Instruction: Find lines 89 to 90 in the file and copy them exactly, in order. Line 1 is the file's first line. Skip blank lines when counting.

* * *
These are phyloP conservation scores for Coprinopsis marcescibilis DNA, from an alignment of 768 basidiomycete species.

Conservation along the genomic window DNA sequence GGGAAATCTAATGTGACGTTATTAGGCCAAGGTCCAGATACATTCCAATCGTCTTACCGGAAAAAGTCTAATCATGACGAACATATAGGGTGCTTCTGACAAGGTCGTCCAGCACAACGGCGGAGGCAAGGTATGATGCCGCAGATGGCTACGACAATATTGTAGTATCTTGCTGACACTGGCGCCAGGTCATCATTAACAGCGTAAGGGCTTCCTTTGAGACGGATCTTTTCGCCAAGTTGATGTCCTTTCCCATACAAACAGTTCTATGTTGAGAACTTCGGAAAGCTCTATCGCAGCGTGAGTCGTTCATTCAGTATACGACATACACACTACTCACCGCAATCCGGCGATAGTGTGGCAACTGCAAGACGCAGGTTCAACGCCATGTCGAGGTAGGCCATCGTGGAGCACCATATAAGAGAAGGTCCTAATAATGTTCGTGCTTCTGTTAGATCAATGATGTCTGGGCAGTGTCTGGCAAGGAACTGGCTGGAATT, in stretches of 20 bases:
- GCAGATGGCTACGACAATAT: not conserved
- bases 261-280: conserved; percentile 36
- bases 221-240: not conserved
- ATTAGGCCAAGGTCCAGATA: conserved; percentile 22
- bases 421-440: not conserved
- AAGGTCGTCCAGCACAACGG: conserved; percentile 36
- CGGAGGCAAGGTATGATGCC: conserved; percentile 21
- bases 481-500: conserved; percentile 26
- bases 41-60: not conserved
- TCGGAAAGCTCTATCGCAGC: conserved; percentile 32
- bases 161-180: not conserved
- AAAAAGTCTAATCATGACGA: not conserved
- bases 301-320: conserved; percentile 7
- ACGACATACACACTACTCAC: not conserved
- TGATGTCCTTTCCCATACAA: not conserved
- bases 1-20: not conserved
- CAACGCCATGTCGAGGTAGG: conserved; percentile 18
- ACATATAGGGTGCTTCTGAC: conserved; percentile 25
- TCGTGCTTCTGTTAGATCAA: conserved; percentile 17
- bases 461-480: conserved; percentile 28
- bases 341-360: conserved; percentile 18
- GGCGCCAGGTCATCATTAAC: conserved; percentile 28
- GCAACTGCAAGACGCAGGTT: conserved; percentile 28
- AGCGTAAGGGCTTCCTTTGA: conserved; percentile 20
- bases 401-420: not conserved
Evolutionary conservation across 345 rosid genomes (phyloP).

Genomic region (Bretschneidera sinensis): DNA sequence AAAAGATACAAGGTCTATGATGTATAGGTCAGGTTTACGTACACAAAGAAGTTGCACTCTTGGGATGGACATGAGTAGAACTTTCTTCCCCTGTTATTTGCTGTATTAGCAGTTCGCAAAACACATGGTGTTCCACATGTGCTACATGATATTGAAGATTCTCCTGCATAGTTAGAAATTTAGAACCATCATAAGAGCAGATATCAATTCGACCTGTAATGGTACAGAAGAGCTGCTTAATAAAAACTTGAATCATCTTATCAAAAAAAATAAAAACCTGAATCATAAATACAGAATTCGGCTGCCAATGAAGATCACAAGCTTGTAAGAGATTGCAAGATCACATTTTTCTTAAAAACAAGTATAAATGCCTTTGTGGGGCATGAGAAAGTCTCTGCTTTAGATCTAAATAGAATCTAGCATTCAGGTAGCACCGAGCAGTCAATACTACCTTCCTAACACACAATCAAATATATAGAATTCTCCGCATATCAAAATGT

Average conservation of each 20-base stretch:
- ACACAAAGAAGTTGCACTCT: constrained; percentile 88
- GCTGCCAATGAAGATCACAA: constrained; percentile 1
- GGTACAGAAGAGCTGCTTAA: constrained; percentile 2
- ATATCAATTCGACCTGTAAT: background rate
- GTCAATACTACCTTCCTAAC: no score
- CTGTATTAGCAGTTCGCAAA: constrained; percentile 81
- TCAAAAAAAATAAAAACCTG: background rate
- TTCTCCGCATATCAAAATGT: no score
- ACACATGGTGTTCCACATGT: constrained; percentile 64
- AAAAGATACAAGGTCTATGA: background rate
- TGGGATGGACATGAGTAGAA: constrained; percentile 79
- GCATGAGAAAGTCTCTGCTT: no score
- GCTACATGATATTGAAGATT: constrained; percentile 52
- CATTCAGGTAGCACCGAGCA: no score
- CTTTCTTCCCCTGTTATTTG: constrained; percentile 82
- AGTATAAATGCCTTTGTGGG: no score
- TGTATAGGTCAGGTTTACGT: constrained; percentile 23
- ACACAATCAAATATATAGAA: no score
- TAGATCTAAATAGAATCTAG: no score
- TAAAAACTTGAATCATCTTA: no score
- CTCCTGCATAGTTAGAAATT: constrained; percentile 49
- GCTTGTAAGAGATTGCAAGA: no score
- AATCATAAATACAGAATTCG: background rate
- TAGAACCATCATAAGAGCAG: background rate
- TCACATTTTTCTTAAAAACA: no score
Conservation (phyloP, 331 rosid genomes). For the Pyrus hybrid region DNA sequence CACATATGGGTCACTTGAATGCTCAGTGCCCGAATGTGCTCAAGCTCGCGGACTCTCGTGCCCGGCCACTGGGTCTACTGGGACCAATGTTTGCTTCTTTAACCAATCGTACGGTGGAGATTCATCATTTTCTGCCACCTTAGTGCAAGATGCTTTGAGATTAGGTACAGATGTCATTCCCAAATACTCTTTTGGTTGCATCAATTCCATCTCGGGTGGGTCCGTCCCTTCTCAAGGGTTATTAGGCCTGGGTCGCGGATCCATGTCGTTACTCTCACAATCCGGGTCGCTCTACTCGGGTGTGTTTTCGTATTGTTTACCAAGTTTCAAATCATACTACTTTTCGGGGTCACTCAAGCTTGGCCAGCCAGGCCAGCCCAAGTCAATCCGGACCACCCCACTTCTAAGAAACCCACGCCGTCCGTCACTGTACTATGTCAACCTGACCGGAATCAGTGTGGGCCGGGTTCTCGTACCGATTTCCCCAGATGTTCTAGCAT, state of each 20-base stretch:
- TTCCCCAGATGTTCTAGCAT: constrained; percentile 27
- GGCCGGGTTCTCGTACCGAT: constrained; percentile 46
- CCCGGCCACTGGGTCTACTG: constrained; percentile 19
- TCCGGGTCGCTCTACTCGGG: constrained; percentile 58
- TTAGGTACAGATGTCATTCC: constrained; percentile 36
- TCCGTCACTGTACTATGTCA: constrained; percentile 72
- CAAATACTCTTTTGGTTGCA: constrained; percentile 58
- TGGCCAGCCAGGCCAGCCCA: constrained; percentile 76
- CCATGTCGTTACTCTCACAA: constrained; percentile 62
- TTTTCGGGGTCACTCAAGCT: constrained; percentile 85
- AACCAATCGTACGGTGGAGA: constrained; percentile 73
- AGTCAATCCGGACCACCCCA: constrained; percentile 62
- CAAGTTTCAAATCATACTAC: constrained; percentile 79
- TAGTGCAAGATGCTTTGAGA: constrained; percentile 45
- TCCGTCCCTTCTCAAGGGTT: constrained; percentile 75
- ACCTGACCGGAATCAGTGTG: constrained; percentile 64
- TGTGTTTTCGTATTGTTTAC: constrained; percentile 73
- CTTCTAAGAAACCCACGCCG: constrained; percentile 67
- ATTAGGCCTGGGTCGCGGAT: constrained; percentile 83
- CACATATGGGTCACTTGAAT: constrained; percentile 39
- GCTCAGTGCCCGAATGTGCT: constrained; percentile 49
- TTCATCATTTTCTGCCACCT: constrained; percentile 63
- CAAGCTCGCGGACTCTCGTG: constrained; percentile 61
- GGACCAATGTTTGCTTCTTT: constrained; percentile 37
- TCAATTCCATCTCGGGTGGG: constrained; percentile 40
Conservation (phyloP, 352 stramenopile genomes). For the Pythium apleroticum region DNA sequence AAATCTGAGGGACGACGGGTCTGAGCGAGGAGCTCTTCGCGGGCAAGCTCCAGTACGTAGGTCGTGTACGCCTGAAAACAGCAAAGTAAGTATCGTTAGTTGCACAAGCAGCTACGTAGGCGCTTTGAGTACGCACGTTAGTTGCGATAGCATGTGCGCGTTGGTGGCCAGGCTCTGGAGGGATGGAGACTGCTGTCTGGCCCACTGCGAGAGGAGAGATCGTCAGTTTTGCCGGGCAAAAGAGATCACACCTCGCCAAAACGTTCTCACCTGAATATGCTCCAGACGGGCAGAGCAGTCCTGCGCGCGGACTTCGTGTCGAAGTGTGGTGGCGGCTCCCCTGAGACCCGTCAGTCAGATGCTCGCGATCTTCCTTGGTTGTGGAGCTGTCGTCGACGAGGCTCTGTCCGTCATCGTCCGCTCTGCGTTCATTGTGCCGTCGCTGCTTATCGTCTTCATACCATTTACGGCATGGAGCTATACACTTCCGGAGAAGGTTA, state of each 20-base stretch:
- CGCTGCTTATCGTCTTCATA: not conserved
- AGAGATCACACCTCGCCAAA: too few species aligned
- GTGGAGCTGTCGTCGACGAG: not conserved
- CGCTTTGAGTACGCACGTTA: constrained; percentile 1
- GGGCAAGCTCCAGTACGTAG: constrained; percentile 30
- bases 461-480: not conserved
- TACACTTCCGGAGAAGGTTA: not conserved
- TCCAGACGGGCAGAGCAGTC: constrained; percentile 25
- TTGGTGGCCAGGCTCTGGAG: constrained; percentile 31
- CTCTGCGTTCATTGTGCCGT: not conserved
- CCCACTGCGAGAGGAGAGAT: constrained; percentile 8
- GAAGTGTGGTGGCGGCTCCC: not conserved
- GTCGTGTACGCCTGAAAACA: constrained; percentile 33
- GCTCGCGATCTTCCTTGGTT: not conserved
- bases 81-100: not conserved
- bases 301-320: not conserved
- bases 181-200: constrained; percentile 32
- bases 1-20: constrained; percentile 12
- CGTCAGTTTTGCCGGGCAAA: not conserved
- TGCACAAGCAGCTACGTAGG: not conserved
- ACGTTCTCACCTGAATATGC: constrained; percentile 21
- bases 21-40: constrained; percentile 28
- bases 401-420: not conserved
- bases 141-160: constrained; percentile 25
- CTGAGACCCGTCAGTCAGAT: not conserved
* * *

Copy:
- TACACTTCCGGAGAAGGTTA: not conserved
- TCCAGACGGGCAGAGCAGTC: constrained; percentile 25